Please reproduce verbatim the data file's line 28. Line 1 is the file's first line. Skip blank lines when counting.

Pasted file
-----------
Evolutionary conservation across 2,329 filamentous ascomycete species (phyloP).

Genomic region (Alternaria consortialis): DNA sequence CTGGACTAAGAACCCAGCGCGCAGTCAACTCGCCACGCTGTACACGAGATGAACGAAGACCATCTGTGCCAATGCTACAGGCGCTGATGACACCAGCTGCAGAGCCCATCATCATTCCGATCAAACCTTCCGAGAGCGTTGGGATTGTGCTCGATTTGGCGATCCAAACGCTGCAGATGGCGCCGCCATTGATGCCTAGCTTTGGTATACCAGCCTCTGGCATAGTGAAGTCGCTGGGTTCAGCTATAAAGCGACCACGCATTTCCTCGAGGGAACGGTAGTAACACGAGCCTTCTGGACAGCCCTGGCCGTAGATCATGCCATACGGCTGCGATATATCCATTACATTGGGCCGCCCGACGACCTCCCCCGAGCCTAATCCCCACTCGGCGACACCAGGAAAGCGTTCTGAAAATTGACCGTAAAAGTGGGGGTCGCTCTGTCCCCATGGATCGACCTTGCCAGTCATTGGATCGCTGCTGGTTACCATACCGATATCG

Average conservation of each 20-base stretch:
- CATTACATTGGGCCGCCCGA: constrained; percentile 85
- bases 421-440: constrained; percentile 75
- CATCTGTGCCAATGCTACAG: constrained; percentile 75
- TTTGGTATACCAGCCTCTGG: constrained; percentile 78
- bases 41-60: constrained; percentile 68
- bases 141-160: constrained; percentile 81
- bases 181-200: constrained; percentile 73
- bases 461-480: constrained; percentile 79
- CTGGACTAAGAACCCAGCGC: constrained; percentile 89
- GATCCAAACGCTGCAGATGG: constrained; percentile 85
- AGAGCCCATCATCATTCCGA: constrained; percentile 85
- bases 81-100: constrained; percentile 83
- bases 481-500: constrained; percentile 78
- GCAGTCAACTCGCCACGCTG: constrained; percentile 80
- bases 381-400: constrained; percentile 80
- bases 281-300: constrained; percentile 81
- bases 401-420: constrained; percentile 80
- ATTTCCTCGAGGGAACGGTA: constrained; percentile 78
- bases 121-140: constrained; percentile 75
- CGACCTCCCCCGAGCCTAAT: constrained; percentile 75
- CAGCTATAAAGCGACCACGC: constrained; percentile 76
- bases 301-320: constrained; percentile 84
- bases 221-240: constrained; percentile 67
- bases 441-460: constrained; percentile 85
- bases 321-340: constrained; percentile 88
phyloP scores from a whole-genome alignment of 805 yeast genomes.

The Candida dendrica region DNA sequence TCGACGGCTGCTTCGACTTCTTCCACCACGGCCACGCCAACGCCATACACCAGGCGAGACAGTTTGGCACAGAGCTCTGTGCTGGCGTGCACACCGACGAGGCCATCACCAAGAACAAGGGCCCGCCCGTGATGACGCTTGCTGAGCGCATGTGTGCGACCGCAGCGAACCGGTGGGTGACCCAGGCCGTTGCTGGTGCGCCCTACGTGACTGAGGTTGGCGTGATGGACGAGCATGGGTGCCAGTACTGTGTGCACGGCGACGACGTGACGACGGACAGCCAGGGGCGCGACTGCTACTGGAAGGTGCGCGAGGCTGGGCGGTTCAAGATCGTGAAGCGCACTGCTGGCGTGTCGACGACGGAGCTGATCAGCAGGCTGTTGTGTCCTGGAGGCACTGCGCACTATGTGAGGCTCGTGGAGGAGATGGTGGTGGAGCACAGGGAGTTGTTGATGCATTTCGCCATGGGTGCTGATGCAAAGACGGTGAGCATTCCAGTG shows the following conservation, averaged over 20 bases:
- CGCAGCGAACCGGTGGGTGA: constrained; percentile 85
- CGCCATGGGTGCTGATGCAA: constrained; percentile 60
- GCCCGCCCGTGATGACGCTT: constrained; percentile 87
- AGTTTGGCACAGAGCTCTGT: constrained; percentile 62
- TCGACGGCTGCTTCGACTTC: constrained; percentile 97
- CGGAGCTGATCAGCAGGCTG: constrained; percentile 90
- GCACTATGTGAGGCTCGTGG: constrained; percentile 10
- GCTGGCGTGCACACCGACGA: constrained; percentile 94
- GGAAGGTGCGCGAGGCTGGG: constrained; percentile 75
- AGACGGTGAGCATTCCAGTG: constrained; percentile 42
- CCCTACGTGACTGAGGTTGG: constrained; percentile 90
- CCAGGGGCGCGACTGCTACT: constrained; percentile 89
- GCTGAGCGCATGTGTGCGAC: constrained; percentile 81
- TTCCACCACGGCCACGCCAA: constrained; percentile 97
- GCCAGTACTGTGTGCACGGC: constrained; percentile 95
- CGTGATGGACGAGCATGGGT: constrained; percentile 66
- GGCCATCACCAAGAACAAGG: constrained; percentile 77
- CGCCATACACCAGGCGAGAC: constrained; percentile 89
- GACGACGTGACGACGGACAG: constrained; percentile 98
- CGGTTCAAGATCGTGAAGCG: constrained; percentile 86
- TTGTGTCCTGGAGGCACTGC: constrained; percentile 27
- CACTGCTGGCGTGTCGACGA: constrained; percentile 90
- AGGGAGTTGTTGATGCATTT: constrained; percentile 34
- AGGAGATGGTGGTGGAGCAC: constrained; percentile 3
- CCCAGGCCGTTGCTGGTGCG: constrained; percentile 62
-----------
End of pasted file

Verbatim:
- bases 321-340: constrained; percentile 88